DVB-H is dead. Long live Mobile TV!

DVB-H logoSwisscom just announced it will stop its DVB-H service for Switzerland, putting DVB-H standard in a very difficult position.

> Read Swisscom press release

But Swisscom is not stopping its mobile TV service for good, it is just switching from DVB-H to streamed TV over 3G. The only remaining country with a DVB-H service is now Italy.

2 main reasons are at the origin of this DVB-H failure:

1. Business Model

DVB-H is at the crossroad between 2 ecosystems: broadcast TV ecosystem and mobile ecosystem. Stakeholders of both have fought to establish their views but none has prevailed in any country.

2. Too few compatible devices

The DVB-H portfolio is very limited with only one strong supporter: Nokia

Hence, the main technology to enable mobile TV is today streaming over 3G which is supported nearly by all operators. This approach has one big (enormous) flaw, its is to put more strain on crowded 3G networks.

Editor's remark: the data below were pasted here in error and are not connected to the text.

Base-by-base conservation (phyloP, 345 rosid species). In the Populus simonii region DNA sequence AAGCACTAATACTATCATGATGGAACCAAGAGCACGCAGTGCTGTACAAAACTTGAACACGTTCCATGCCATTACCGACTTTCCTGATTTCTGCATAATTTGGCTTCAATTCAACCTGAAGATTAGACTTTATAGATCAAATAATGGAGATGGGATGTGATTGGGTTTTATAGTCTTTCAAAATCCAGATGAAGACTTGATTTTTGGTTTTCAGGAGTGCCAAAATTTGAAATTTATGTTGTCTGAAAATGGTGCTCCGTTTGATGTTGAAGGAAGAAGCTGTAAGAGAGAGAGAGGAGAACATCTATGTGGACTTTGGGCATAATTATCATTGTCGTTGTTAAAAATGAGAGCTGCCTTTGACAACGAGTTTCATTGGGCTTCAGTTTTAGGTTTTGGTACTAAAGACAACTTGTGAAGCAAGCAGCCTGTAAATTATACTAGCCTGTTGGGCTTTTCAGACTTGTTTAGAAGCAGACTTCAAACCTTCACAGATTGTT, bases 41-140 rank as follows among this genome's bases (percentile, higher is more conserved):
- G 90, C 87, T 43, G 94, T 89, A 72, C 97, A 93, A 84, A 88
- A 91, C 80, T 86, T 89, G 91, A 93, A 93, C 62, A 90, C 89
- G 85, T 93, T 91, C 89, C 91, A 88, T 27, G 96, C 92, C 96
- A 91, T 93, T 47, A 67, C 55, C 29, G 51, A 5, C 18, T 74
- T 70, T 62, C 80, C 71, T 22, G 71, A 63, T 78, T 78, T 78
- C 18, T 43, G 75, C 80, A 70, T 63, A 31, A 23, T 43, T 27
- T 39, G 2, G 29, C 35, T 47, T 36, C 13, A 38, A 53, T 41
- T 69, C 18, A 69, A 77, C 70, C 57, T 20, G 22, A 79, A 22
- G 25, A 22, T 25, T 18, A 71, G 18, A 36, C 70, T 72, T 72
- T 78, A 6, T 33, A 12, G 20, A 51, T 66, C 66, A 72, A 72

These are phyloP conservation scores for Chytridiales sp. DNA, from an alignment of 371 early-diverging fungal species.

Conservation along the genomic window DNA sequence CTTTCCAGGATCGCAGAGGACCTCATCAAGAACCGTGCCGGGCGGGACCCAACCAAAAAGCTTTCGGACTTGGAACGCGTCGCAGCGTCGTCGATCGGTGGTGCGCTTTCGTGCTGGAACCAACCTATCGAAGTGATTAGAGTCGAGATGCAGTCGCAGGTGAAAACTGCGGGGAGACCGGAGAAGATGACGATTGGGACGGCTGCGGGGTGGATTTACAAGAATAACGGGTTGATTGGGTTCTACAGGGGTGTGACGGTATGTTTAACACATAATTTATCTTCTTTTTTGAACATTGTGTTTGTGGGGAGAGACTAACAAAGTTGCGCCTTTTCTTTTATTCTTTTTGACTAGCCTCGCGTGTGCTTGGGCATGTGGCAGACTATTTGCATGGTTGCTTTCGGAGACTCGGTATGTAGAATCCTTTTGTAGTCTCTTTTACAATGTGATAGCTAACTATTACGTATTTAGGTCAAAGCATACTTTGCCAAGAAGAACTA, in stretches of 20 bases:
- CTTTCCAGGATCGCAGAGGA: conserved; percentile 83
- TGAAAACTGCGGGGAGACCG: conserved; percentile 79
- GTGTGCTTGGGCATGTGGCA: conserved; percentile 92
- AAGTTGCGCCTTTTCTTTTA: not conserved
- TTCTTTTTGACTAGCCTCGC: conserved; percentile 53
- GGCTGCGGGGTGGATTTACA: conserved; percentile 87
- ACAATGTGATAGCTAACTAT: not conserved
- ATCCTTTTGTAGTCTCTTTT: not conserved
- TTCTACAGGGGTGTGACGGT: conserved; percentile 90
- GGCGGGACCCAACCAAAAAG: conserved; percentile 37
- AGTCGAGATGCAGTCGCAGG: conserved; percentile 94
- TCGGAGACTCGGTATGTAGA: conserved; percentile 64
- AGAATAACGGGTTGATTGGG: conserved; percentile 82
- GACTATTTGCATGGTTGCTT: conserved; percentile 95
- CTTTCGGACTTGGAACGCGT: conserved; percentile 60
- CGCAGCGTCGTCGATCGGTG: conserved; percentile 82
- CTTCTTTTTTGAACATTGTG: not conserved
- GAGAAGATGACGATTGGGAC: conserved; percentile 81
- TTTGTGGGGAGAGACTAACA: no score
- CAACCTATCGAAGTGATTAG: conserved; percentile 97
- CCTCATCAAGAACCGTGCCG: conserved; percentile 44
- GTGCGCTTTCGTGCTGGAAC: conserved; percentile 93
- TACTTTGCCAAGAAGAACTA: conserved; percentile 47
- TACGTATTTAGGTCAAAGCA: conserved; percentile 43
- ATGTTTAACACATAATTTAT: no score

But one shouldn’t count out broadcasters to quickly. DVB-T tuners on a chip are gaining momentum: prices are decreasing very fast and chip makers are doing their best to integrate several antennas so the device can catch the signal even when on the move.

I think the future of mobile TV will be a mix of DVB-T and steamed TV as you can find in any DSL set-top box (DVB-T tuner + IPTV). For live TV, your mobile device will use the DVB-T signal and for on-demand programs and subscription channels it will use 3G streamed TV.


2 thoughts on “DVB-H is dead. Long live Mobile TV!

  1. I agree that the big hurdle for DVB-H adoption is lack of handsets and thus lack of customers with these. In your vision of DVB-T for live mobile TV, how do you see this technology being supported by the existing handsets in the pockets of users– by a removable chip receiver or some other form factor? Do you have any more info on these developments?

    • I think mobile TV within the next 18 months will be delivered mainly through 3G streaming. I don’t think a removable chip receiver is a viable option in the long run. Developing DVB-T accessories is quite hazardous from a business perspective especially because of the fragmentation of the market. Some accessories for hero devices may appear but the experience will still be clumsy.
      Japanese have developed very nice form factors for their one-seg technology: http://k-tai.hitachi.jp/w63h/index.html

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